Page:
Speaking to Russia’s Slon.ru online newspaper, 81-year-old former Russian President Mikhail Gorbachev praised Russian President Vladimir’s March 1 takeover of Crimea. Considered by the U.S. and European Union as an assault on Ukraine’s sovereignty and territorial integrity, Gorbachev called the annexation a “happy event,” suggesting Soviet Premier Nikita Khrushchev should have never given Crimea to Ukraine in 1954. Gorbachev praised democracy-in-action, allowing Crimea to pick Russia, not Ukraine, as their host country. Saying the March 17 independence referendum in Crimea “people really wanted to return to Russia,” Gorbachev showed that no matter how reform-minded, while presiding over the 1991 disintegration of the Soviet Union, he misunderstands the meaning of democracy. Like Putin, Gorbachev regrets the Soviet Union disbanded under his watch.
Annexing Crimea March 17, Putin sent a loud signal to the U.S., EU and especially NATO that Russian wouldn’t be deterred by idle threats from the West. Watching the U.S. and EU-backed revolution Feb. 22 while hosting the Sochi Winter Olympics, Putin made his move annexing Crimea only eight days after the closing ceremony. Putin was incensed watching NBC’s be-speckled Sochi anchor Bob Costas deviate from his sports script to denounce Putin’s repression in Russia. “While Crimea had previously been joined to Ukraine based on the Soviet laws, which means [Communist] party laws, without asking the people, not the people themselves have decided to correct than mistake,” said Gorbachev, wholeheartedly backing Russia’s annexation of Crimea. Gorbachev sees nothing wrong with letting Crimeans decide their own fate.
Sovereign countries, even the U.S., are sometimes confronted with secessionist movements. If a poll were take today in Texas, it’s possible residents would vote of secede from Washington, knowing, of course, that it violates the federal constitution. Suggesting that, “this should be celebrated and not sanctioned,” Gorbachev ignores the rights Ukraine’s federal government to maintain it’s territorial integrity without some group, faction or area deciding they want independence. Putin’s move in Crimea had more to do with his authoritarian nature than any attempt to grant Crimeans their democratic wishes. With Kiev falling to an anti-Russian regime, Putin annexed Crimea, much the same way Israel annexed East Jerusalem after the 1967 “Six Day War,” as a buffer zone. Unable to assure the safety of Russia’s Black Sea navy base in Sevastopol, Putin seized Crimea.
Russia’s propaganda network RT harks back to promise made by former President Ronald Reagan’s Secretary of State James Baker before the collapse of the Soviet Union. “NATO is not to move one inch East,” Gorbachev told Baker in 1991. “I agree completely,” acknowledged Baker, signaling that the U.S. would not try to woo former Soviet republics into NATO’s orbit. British writer and scholar Tariq Ali insists that Western leaders don’t like strong Russian leaders like Putin. “When they [the West] get a leader in Russia who challenges them on three or four key issues such as the expansion of NATO, what they are up to in Syria, sanctions on Iran—then this particular leader has to be punished . . . “ said Ali, referring to Putin. Since seizing Crimea March 1, Putin doesn’t like when the U.S., EU or NATO, apply economic and travel restrictions to express their displeasure.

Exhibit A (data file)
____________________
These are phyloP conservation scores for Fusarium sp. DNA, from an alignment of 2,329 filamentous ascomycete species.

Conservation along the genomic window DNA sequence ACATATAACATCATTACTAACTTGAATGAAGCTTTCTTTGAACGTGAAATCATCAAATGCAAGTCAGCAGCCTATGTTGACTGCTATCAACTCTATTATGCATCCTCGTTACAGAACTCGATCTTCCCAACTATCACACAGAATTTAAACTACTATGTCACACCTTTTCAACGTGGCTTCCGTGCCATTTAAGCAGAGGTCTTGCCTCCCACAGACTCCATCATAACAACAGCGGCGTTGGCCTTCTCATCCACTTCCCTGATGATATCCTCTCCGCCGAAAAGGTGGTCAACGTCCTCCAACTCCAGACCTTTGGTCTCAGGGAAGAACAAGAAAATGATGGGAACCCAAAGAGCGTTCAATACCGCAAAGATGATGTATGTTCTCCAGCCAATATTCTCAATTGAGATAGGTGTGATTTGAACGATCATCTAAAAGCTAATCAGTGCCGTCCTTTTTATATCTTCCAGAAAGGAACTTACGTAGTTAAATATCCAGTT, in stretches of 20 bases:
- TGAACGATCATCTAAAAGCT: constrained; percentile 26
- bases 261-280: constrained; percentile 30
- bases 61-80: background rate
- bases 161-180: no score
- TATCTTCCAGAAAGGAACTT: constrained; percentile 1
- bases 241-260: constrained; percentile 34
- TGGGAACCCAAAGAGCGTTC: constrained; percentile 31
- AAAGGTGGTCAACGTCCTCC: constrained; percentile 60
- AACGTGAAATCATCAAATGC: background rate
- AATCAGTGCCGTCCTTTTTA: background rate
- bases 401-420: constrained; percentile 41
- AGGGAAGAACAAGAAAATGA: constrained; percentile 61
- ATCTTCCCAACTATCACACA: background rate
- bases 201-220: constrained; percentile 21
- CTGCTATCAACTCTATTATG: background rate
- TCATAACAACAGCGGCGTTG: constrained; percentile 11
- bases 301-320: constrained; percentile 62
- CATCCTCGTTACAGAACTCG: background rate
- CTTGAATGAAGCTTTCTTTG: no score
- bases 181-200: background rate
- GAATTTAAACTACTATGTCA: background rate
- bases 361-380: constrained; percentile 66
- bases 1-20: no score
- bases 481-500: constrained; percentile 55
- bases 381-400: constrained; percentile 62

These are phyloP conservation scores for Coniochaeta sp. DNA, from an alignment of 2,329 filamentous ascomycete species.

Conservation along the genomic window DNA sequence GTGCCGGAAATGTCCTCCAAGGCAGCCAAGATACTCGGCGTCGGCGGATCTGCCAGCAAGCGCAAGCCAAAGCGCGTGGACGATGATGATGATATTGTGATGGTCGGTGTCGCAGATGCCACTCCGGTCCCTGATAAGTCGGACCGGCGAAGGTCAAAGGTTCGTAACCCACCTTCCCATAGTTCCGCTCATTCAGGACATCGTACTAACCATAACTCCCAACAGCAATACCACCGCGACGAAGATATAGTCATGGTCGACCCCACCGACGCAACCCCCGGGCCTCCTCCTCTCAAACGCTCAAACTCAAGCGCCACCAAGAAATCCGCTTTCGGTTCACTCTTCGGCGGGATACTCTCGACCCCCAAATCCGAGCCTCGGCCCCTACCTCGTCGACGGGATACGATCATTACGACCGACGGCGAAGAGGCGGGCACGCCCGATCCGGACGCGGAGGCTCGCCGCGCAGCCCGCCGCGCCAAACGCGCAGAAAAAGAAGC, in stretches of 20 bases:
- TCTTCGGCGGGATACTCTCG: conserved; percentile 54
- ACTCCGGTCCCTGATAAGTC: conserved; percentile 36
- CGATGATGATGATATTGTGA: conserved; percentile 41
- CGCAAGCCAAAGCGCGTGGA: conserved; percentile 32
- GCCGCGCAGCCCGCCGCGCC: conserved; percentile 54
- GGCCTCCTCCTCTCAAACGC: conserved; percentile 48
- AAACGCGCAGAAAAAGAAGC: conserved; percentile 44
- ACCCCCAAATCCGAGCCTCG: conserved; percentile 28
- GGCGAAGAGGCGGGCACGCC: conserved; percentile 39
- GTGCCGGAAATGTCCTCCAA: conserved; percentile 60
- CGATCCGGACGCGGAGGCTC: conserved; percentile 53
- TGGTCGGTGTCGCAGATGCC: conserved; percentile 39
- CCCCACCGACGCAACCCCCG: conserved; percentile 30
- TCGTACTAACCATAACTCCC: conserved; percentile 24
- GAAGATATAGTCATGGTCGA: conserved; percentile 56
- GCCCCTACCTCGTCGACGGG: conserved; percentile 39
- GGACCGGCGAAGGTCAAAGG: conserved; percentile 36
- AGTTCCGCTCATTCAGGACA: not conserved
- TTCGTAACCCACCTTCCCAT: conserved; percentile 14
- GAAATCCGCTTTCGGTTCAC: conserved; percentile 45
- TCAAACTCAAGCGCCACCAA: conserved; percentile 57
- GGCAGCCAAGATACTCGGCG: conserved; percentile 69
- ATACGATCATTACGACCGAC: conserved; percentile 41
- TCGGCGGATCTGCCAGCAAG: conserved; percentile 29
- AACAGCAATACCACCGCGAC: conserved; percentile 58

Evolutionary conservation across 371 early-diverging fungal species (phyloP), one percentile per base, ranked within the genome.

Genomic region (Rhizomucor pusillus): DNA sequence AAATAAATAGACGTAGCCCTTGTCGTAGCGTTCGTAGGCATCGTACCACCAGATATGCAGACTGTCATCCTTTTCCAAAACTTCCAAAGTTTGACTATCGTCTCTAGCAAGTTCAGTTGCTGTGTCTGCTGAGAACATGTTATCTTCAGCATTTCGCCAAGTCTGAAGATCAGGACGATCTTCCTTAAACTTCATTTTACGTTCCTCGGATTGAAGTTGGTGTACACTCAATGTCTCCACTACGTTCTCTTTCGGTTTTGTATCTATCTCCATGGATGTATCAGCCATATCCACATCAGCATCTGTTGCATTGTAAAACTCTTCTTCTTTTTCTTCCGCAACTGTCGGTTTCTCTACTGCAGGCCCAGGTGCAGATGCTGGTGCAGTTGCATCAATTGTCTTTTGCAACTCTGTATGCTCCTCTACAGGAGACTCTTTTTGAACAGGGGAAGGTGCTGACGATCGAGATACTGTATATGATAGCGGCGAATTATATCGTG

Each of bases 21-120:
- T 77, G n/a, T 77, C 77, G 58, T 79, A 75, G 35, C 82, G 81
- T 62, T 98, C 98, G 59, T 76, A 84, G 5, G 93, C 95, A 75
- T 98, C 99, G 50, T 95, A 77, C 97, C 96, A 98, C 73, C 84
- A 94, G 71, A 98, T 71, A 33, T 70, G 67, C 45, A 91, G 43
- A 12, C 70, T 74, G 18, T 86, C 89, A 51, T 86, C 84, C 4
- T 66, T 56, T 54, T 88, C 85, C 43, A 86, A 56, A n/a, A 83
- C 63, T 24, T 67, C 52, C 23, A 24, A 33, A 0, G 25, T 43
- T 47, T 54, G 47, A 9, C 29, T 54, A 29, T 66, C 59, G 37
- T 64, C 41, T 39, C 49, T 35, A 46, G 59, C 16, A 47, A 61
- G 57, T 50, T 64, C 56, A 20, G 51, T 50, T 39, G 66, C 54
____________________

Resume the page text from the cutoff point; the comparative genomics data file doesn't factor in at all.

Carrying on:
Russia’s RT insists that the West has only one maniacal goal: To seize control of former Soviet satellites. “There are not principles as such, the only principle for the West is to do what we ask you to do or not, if you do—fine. If you don’t—we punish you,” Ali told the Russia’s RT propaganda network Putin warns that if the U.S. or EU push former Soviet states to join NATO, the Kremlin would order the Russian Army to invade Eastern Ukraine. “It was as Cold War institution. After the end of the Cold Wars it [NATO] should have been disbanded like the Warsaw Pact,” insisted Ali, proving that NATO continues to have a role in constraining Russian expansion. Letting NATO influence deteriorate has given Putin license to do as he wishes in the former Soviet republics. If NATO were stronger, Putin would have thought twice about seizing Crimea in broad daylight.
Seizing Crimea, Putin proved that NATO’s no match for the Russian Army in the former Soviet republics. While praised by Gorbachev, Russia now faces economic and travel sanctions, not because the West seeks to punish Moscow but precisely because Putin violated Ukraine’s sovereignty and territorial integrity. Calling NATO a “military arm of the U.S. and EU carrying out actions checked by these governments in the name of the so-called international community,” RT gives the full Russian propaganda message. When you examine the facts, Russia invaded a sovereign country and now faces the consequences. Putin wants to believe he speaks for the “international community,” but only speaks for Russia’s self-interest. Whether NATO’s controlled by the U.S. or not, seizing sovereign states get the U.N.’s attention. Russia, not the U.S. or EU, must face the music.
About the Author
John M. Curtis writes politically neutral commentary analyzing spin in national and global news. He’d editor of OnlineColumnist.com and author of Dodging The Bullet and Operation Charisma.